Of course, you can’t live on love. Your business has to be profitable as well. Being profitable sometimes means you have to do the boring stuff, too. And one of the most boring, at least by reputation, is staying on top of the books.

If you’re like a lot of entrepreneurs, you save the business accounting chores until last – if you get to them at all. You know better, of course. If you don’t stay on top of the money coming in and going out, your business is in danger of collapse.

Follow these five tips to take control of your business finances.

  1. Think like an accountant. How does an accountant think? An accountant asks questions. An accountant weighs risks.

“Accountants analyze, ask  “what if” questions and engage in critical thinking. It’s not about want here, it’s about facts.” – Fergus Cleaver

The great thing is that once you’ve trained your brain to think like an accountant, it becomes second nature.

  1. Double-entry bookkeeping is the way to go. If you’ve looked at the books and wondered where all the money’s gone, you’re doing it all wrong. Sure you made a big sale. But how much money has gone out the door to suppliers, contractors and employees?

A successful business is based on an intricate balancing act – it brings in more money than it spends. The only way to get a clear picture is by using a double-entry bookkeeping system. Double-entry is also a great tool for detecting accounting errors.

  1. Develop a budget and stick with it. A budget not only helps you stay on track, it keeps you from making those impulse purchases that so often cut into cash flow. If you don’t have the money in the budget for something, don’t buy it.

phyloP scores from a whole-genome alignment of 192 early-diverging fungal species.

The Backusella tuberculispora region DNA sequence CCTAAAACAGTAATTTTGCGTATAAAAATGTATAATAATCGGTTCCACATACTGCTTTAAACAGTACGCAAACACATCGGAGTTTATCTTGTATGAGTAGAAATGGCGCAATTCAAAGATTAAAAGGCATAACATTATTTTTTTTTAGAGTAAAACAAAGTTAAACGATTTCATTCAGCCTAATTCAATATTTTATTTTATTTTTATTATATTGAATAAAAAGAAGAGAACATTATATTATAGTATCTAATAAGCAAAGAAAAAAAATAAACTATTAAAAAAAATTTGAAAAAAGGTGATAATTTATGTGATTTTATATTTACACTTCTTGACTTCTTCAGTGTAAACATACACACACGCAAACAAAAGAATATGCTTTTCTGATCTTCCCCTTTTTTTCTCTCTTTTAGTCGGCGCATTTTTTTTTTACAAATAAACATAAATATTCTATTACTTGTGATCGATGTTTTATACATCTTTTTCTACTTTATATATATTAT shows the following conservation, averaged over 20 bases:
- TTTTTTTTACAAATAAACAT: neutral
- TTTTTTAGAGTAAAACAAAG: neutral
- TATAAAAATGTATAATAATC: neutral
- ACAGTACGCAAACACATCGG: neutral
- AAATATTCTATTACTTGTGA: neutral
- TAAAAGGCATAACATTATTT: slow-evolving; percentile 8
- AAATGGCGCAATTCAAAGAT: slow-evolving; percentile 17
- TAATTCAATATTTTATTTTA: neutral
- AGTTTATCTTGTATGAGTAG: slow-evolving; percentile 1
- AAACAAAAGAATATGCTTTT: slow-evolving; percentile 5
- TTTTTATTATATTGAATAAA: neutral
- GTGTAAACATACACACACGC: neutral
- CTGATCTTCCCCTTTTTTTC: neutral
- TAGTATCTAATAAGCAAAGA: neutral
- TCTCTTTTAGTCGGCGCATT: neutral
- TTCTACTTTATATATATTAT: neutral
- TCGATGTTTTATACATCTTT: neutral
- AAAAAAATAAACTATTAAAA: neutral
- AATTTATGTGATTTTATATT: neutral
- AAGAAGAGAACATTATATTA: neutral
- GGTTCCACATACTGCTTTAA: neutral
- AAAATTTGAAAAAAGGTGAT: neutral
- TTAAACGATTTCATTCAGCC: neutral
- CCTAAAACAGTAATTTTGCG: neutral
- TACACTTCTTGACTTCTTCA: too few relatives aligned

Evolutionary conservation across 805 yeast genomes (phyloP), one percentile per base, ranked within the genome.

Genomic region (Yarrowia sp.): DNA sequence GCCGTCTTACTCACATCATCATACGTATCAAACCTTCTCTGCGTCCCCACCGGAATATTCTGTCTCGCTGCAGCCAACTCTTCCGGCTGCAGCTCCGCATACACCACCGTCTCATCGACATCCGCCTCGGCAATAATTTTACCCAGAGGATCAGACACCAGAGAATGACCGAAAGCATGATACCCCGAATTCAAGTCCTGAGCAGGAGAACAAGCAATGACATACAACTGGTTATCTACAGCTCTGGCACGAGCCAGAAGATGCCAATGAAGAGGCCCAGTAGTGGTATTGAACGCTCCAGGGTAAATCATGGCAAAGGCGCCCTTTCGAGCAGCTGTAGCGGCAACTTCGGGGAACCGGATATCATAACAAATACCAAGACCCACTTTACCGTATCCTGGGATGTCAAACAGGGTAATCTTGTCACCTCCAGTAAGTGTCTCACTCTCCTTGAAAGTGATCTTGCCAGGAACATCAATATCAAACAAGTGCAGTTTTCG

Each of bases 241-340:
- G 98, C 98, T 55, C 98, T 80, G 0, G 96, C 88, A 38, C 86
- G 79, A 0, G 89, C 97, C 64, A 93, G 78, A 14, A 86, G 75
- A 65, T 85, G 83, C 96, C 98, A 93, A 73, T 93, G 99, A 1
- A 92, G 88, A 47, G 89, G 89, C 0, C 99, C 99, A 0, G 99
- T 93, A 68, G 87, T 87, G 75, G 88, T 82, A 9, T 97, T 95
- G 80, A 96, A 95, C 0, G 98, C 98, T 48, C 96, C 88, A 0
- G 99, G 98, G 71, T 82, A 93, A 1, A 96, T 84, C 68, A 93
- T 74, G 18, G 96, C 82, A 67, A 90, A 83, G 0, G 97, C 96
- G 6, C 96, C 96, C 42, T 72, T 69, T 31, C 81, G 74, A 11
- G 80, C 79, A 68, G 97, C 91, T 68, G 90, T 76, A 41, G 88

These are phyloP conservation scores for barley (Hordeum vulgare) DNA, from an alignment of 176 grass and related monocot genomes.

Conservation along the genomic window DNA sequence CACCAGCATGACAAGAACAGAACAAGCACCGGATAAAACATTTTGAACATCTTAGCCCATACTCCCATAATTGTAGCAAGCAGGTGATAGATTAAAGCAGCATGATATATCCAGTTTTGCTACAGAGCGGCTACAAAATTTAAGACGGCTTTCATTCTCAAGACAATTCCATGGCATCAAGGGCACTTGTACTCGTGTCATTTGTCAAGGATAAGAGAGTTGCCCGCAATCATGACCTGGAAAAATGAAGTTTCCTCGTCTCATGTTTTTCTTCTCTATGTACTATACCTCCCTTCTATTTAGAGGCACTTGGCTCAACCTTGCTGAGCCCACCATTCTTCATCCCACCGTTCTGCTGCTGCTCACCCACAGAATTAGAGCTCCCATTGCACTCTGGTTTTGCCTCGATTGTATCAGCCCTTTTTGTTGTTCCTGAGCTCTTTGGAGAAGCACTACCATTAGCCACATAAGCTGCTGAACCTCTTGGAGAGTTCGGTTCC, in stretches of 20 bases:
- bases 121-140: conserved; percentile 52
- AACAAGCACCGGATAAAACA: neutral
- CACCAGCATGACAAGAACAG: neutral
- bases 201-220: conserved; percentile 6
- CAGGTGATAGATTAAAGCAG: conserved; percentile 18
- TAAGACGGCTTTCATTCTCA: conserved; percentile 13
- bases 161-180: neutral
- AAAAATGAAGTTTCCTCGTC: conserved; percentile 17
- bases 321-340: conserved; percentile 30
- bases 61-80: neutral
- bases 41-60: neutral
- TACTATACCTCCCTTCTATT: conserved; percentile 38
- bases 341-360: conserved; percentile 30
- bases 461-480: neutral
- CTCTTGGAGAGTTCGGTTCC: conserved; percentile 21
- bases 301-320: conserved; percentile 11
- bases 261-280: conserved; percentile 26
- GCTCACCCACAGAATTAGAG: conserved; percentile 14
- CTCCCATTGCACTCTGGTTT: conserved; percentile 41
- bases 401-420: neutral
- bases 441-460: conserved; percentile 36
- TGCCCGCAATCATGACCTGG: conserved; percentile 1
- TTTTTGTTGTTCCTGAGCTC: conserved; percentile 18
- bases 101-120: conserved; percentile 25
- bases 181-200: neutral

2. Put money aside for emergencies, taxes and future expenses. Don’t think in terms of “if” an emergency happens, but “when.” A vital piece of equipment will break down. There’ll always be an expense you didn’t plan for. If you already have money put aside, you won’t be scrambling when it happens. You’ll also need money for taxes and future expenses, such as computer upgrades.
  3. Establish an invoice policy and enforce it. Your invoice is sent, that’s money in the bank, right? Wrong! How many overdue and outstanding invoices are out there? Sending invoices is great, but if customers aren’t paying, what good are they? Establish policies beforehand and take action if payments are late. For example, you may establish a 30-day pay policy and assess late fees for late payments. Policies should be clearly stated in writing on each invoice. Don’t hesitate to call late payers as well. It’s your money. You can’t afford to let it slide.


Fergus Cleaver is a shareholder in Cleaver Partners, an international accounting firm based in Auckland, New Zealand.

Organize Your Personal Finances With These 7 Accounting Tricks

By Fergus Cleaver